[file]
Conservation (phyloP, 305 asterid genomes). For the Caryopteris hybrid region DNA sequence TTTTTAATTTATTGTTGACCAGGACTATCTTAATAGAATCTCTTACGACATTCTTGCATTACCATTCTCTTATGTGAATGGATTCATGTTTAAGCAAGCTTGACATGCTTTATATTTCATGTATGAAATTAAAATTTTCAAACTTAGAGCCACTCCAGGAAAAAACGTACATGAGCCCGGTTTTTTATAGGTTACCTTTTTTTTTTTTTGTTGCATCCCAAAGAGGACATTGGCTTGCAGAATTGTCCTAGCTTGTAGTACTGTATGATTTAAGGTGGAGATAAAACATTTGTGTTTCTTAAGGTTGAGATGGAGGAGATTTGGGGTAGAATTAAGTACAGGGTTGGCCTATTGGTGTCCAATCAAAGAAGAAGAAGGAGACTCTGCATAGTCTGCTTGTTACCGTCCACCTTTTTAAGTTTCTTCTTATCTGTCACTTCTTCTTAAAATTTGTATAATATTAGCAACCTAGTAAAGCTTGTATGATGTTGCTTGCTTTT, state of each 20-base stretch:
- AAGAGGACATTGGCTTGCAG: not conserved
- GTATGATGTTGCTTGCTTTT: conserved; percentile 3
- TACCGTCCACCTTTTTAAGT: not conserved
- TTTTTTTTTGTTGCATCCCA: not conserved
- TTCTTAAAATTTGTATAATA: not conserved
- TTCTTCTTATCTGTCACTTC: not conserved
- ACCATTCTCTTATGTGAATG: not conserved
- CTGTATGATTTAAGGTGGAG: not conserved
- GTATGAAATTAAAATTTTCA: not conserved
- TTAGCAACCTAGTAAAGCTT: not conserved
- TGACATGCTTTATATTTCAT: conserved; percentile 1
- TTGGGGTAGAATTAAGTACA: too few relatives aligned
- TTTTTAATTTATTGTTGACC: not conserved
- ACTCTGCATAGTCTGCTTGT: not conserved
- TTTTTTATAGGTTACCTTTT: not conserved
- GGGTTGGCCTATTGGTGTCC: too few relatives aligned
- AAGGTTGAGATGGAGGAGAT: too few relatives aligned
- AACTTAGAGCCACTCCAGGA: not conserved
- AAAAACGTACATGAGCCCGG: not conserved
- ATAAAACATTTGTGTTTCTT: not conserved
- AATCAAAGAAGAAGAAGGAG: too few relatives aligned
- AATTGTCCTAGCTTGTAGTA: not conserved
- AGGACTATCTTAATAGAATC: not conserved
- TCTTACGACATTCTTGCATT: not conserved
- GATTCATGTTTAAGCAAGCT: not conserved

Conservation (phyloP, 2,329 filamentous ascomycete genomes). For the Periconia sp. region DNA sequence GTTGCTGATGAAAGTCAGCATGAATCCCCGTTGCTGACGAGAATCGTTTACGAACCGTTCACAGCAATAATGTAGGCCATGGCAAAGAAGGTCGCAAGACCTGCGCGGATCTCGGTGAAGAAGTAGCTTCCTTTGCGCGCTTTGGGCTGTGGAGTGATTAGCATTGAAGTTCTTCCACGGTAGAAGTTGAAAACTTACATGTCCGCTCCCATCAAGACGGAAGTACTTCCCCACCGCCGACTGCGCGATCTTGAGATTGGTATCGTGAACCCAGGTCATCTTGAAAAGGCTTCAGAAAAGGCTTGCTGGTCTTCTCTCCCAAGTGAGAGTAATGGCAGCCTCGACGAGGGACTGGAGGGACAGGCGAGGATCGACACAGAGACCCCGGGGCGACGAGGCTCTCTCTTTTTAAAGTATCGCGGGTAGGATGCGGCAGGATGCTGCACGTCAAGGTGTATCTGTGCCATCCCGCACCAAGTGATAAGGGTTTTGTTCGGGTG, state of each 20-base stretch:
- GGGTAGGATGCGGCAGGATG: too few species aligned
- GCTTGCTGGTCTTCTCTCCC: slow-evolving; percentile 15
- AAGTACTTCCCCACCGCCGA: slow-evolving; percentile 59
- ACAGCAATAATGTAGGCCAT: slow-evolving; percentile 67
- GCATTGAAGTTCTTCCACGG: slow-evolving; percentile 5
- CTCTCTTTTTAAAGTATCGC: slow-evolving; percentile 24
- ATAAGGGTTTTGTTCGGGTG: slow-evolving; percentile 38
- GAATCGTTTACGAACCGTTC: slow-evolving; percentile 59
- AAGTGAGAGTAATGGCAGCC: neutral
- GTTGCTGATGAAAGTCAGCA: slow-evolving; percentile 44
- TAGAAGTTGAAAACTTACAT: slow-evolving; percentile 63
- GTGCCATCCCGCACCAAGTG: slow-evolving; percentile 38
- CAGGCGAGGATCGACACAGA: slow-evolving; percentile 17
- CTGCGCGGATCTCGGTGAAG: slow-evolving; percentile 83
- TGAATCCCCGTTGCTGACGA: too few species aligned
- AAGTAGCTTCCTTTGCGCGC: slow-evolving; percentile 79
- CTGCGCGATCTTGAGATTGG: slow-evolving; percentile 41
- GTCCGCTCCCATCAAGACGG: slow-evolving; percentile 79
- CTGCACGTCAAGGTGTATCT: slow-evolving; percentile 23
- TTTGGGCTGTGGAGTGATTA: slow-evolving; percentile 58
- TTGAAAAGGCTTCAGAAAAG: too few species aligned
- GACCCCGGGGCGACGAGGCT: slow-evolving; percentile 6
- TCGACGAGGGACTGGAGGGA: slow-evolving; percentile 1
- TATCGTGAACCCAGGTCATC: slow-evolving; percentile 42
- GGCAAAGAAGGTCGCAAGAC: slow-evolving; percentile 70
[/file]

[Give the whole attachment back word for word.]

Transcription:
Conservation (phyloP, 305 asterid genomes). For the Caryopteris hybrid region DNA sequence TTTTTAATTTATTGTTGACCAGGACTATCTTAATAGAATCTCTTACGACATTCTTGCATTACCATTCTCTTATGTGAATGGATTCATGTTTAAGCAAGCTTGACATGCTTTATATTTCATGTATGAAATTAAAATTTTCAAACTTAGAGCCACTCCAGGAAAAAACGTACATGAGCCCGGTTTTTTATAGGTTACCTTTTTTTTTTTTTGTTGCATCCCAAAGAGGACATTGGCTTGCAGAATTGTCCTAGCTTGTAGTACTGTATGATTTAAGGTGGAGATAAAACATTTGTGTTTCTTAAGGTTGAGATGGAGGAGATTTGGGGTAGAATTAAGTACAGGGTTGGCCTATTGGTGTCCAATCAAAGAAGAAGAAGGAGACTCTGCATAGTCTGCTTGTTACCGTCCACCTTTTTAAGTTTCTTCTTATCTGTCACTTCTTCTTAAAATTTGTATAATATTAGCAACCTAGTAAAGCTTGTATGATGTTGCTTGCTTTT, state of each 20-base stretch:
- AAGAGGACATTGGCTTGCAG: not conserved
- GTATGATGTTGCTTGCTTTT: conserved; percentile 3
- TACCGTCCACCTTTTTAAGT: not conserved
- TTTTTTTTTGTTGCATCCCA: not conserved
- TTCTTAAAATTTGTATAATA: not conserved
- TTCTTCTTATCTGTCACTTC: not conserved
- ACCATTCTCTTATGTGAATG: not conserved
- CTGTATGATTTAAGGTGGAG: not conserved
- GTATGAAATTAAAATTTTCA: not conserved
- TTAGCAACCTAGTAAAGCTT: not conserved
- TGACATGCTTTATATTTCAT: conserved; percentile 1
- TTGGGGTAGAATTAAGTACA: too few relatives aligned
- TTTTTAATTTATTGTTGACC: not conserved
- ACTCTGCATAGTCTGCTTGT: not conserved
- TTTTTTATAGGTTACCTTTT: not conserved
- GGGTTGGCCTATTGGTGTCC: too few relatives aligned
- AAGGTTGAGATGGAGGAGAT: too few relatives aligned
- AACTTAGAGCCACTCCAGGA: not conserved
- AAAAACGTACATGAGCCCGG: not conserved
- ATAAAACATTTGTGTTTCTT: not conserved
- AATCAAAGAAGAAGAAGGAG: too few relatives aligned
- AATTGTCCTAGCTTGTAGTA: not conserved
- AGGACTATCTTAATAGAATC: not conserved
- TCTTACGACATTCTTGCATT: not conserved
- GATTCATGTTTAAGCAAGCT: not conserved

Conservation (phyloP, 2,329 filamentous ascomycete genomes). For the Periconia sp. region DNA sequence GTTGCTGATGAAAGTCAGCATGAATCCCCGTTGCTGACGAGAATCGTTTACGAACCGTTCACAGCAATAATGTAGGCCATGGCAAAGAAGGTCGCAAGACCTGCGCGGATCTCGGTGAAGAAGTAGCTTCCTTTGCGCGCTTTGGGCTGTGGAGTGATTAGCATTGAAGTTCTTCCACGGTAGAAGTTGAAAACTTACATGTCCGCTCCCATCAAGACGGAAGTACTTCCCCACCGCCGACTGCGCGATCTTGAGATTGGTATCGTGAACCCAGGTCATCTTGAAAAGGCTTCAGAAAAGGCTTGCTGGTCTTCTCTCCCAAGTGAGAGTAATGGCAGCCTCGACGAGGGACTGGAGGGACAGGCGAGGATCGACACAGAGACCCCGGGGCGACGAGGCTCTCTCTTTTTAAAGTATCGCGGGTAGGATGCGGCAGGATGCTGCACGTCAAGGTGTATCTGTGCCATCCCGCACCAAGTGATAAGGGTTTTGTTCGGGTG, state of each 20-base stretch:
- GGGTAGGATGCGGCAGGATG: too few species aligned
- GCTTGCTGGTCTTCTCTCCC: slow-evolving; percentile 15
- AAGTACTTCCCCACCGCCGA: slow-evolving; percentile 59
- ACAGCAATAATGTAGGCCAT: slow-evolving; percentile 67
- GCATTGAAGTTCTTCCACGG: slow-evolving; percentile 5
- CTCTCTTTTTAAAGTATCGC: slow-evolving; percentile 24
- ATAAGGGTTTTGTTCGGGTG: slow-evolving; percentile 38
- GAATCGTTTACGAACCGTTC: slow-evolving; percentile 59
- AAGTGAGAGTAATGGCAGCC: neutral
- GTTGCTGATGAAAGTCAGCA: slow-evolving; percentile 44
- TAGAAGTTGAAAACTTACAT: slow-evolving; percentile 63
- GTGCCATCCCGCACCAAGTG: slow-evolving; percentile 38
- CAGGCGAGGATCGACACAGA: slow-evolving; percentile 17
- CTGCGCGGATCTCGGTGAAG: slow-evolving; percentile 83
- TGAATCCCCGTTGCTGACGA: too few species aligned
- AAGTAGCTTCCTTTGCGCGC: slow-evolving; percentile 79
- CTGCGCGATCTTGAGATTGG: slow-evolving; percentile 41
- GTCCGCTCCCATCAAGACGG: slow-evolving; percentile 79
- CTGCACGTCAAGGTGTATCT: slow-evolving; percentile 23
- TTTGGGCTGTGGAGTGATTA: slow-evolving; percentile 58
- TTGAAAAGGCTTCAGAAAAG: too few species aligned
- GACCCCGGGGCGACGAGGCT: slow-evolving; percentile 6
- TCGACGAGGGACTGGAGGGA: slow-evolving; percentile 1
- TATCGTGAACCCAGGTCATC: slow-evolving; percentile 42
- GGCAAAGAAGGTCGCAAGAC: slow-evolving; percentile 70